If your budget for a new fish finder is 500 bucks, then you are in the sweet spot for buying a small screened, but full featured fishfinder GPS combo. Full featured just means it has combinations of GPS, memory card slots for mapping and saving screenshots, dual beam sonar, and at least one type of imaging sonar.
This year’s best fish finder GPS combo under $500 will have screens in the 5″-7″ range, but they are packed with more electronic wizardry than ever before. Thanks to the strong competition in the sonar wars, GPS lake mapping, down imaging, and even side imaging have been getting pushed down into these powerful 500 dollar units. There is a lot to cover to help you choose the right depth finder, so let’s get started with the comparisons.
Pricing Note: Pricing is based on MSRP at the time of product listing and cannot guarantee accuracy or availability. We will correct any inaccuracies as soon as they are brought to our attention.
The HELIX 5 CHIRP SI GPS is honestly one of the best fish finders you can buy under $500. The fact that this is the only GPS Chart Plotter and Side Imaging fish finder in this category, make it our top choice. The Helix 5 SI GPS has a widescreen 5″ with 800×480 resolution, meaning it easily has the best display specifications in this comparison (along with the Dragonfly 5 Pro and STRIKER 7sv).
This unit comes packed with the XNT 9 SI 180 T transducer, also known as the “Compact” side imaging transducer, and eligible for Humminbird’s transducer exchange program. For a little extra money, you can upgrade to the High Definition side imaging transducer (XHS 9 HDSI 180 T).
For mapping, the Helix 5 SI GPS is compatible with Lakemaster cards, as well as the Navionics Gold/HotMaps cards. To get the most out of the unit, I first recommend you check the Lakemaster lake list for your area. If the lakes you fish are covered well, get the Lakemaster card so you can take advantage of the exclusive features like Depth Highlight and Water Level Offset. See our review here.
The Garmin STRIKER Plus 7sv is the best value fish finders in the Striker series of imaging fish finders. The 7sv boasts an 800×480 pixel 7” screen to view the popular SideVü imaging sonar, as well as ClearVü, CHIRP, and your standard 2D sonar data.
With the Striker Plus 7sv, Garmin has tried to bring as much size and capabilities together into a value driven depth finder. However, the fact that there is an internal GPS but no microSD memory slot for mapping capabilities will mean the 7sv is a no-go for many fishermen. For a 7” unit with side imaging, GPS, plus mapping and microSD you would want to take a look at the Humminbird Helix 7 SI GPS, or for another hundred bucks you can get a touchscreen with the Garmin ECHOMAP Plus 73sv.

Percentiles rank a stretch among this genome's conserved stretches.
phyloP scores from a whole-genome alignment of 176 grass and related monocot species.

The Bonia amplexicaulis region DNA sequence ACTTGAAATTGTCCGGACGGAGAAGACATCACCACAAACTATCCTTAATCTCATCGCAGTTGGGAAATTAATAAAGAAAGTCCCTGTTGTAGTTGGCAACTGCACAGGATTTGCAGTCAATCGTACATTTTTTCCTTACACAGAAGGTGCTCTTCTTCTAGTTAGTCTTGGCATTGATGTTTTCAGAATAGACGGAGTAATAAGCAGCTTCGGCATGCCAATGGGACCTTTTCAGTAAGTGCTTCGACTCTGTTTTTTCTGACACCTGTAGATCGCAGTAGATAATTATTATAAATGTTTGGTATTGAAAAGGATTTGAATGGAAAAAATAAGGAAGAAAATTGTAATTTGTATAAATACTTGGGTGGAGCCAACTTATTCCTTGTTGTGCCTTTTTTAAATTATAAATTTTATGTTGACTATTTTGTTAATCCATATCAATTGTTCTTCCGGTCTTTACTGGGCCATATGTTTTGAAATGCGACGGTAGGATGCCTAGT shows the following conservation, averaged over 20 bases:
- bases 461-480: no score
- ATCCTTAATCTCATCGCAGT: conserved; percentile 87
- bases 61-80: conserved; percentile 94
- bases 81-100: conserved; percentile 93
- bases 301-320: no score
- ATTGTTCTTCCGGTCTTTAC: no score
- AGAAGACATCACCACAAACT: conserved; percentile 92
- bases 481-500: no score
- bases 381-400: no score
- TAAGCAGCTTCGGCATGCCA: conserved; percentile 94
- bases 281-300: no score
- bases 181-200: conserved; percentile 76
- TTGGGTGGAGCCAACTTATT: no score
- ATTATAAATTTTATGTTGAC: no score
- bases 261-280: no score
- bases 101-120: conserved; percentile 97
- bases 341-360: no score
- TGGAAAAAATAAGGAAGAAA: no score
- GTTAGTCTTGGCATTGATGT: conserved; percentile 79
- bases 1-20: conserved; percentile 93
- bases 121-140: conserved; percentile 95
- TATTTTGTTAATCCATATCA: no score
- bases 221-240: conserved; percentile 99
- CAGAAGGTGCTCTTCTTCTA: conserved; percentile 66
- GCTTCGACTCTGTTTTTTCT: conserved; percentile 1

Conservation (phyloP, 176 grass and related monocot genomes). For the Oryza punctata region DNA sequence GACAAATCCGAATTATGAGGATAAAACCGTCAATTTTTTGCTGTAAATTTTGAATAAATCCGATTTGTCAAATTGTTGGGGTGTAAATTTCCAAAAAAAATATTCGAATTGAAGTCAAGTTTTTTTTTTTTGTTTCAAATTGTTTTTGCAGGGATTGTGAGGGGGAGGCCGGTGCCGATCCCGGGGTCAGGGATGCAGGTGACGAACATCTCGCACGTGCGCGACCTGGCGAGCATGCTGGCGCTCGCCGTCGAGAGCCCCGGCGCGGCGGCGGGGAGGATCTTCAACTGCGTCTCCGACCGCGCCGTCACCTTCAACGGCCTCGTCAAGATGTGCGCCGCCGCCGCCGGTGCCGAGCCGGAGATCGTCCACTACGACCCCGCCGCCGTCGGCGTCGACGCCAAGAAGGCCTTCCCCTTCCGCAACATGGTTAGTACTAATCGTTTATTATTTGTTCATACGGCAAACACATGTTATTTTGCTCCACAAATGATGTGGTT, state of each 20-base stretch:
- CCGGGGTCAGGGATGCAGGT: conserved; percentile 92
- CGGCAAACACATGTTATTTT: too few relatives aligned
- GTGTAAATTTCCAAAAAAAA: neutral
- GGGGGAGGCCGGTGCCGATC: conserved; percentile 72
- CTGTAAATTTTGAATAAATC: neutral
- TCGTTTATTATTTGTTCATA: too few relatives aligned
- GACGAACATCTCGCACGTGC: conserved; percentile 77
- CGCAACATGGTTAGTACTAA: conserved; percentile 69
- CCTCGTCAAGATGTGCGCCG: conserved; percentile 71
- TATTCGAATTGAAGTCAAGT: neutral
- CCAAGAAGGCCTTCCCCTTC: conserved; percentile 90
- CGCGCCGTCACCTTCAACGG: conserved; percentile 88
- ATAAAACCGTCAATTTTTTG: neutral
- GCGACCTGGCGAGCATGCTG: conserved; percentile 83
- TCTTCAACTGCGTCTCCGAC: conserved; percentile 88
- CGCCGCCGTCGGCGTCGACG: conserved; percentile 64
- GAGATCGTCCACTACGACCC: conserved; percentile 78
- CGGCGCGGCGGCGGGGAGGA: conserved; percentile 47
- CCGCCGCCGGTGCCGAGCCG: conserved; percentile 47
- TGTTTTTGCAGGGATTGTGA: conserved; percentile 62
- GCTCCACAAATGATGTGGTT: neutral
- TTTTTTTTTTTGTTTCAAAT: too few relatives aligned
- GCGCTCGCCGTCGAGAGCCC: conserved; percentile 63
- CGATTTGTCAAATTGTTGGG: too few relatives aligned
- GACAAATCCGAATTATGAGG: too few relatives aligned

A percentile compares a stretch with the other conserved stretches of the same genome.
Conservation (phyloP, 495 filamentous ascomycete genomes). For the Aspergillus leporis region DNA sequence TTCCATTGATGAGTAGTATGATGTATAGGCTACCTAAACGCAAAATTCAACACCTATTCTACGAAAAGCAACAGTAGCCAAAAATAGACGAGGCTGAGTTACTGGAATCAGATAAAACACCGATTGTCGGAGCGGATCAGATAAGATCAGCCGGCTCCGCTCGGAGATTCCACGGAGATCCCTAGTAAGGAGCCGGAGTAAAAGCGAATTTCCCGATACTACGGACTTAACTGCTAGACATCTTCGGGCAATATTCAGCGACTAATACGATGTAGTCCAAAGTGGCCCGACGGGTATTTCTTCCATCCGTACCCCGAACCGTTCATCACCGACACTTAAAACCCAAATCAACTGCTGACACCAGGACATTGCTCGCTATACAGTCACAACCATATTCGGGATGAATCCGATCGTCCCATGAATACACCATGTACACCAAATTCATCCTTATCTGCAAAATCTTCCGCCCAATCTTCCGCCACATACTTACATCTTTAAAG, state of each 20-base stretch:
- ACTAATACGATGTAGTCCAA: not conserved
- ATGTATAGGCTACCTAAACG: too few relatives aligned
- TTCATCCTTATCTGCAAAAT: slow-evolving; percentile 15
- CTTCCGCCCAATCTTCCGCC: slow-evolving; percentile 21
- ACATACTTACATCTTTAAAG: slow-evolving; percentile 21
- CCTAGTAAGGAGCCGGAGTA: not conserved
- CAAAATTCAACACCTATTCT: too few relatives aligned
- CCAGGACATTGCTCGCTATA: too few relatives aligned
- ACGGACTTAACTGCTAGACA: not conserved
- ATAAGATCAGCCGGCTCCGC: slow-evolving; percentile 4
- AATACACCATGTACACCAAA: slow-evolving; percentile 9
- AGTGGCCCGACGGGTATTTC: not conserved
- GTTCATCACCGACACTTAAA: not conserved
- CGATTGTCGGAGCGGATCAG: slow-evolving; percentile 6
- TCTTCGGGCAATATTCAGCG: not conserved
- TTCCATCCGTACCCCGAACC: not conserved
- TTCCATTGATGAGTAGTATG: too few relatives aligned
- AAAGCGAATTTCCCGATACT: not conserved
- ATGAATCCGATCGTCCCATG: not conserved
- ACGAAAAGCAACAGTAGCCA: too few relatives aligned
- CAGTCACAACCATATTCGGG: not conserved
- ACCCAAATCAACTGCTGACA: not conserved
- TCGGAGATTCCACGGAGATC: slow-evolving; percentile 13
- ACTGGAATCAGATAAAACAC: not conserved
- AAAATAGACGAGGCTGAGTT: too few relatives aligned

On the other hand, if you just want a side scanning fish finder with the largest screen possible for under $500, then the Striker 7sv is your best bet. No other unit can offer you side, down, and CHIRP in the 7” size and still remain within your budget.
The Hook2 7 SplitShot from Lowrance is a very similar unit to the EchoMap Plus 73cv. This fish finder has sonar with multiple frequencies for CHIRP capable sonar (83/200 kHz), as well as built in DownScan Imaging (455/800 kHz).
While the Hook2 7 SplitShot lacks the touchscreen capability of the Garmin unit, it’s still an incredible value. Lowrance has a reputation for the best downscan imaging, and the new SplitShot is no exception.
Like the Garmins, the Hook2 SplitShot comes with a decent base map collection, covering 3,000 inland bodies of water. If you need more detailed maps, it is compatible with Navionics Gold, Fishing Hotspots Pro, and Jeppessen C-Map Max-N. You also have the ability to get online access to the popular user generated Sonar Charts.
The Hook2 SplitShot is currently not capable of making its own sonar recordings. The Elite-Ti didn’t at first either, so maybe a software update will give you the option of creating your own custom lake maps by subscribing to the Insight Genesis program. This is much like Humminbird’s Autochart, and Garmin QuickDraw only this one requires payment to keep your personal maps private.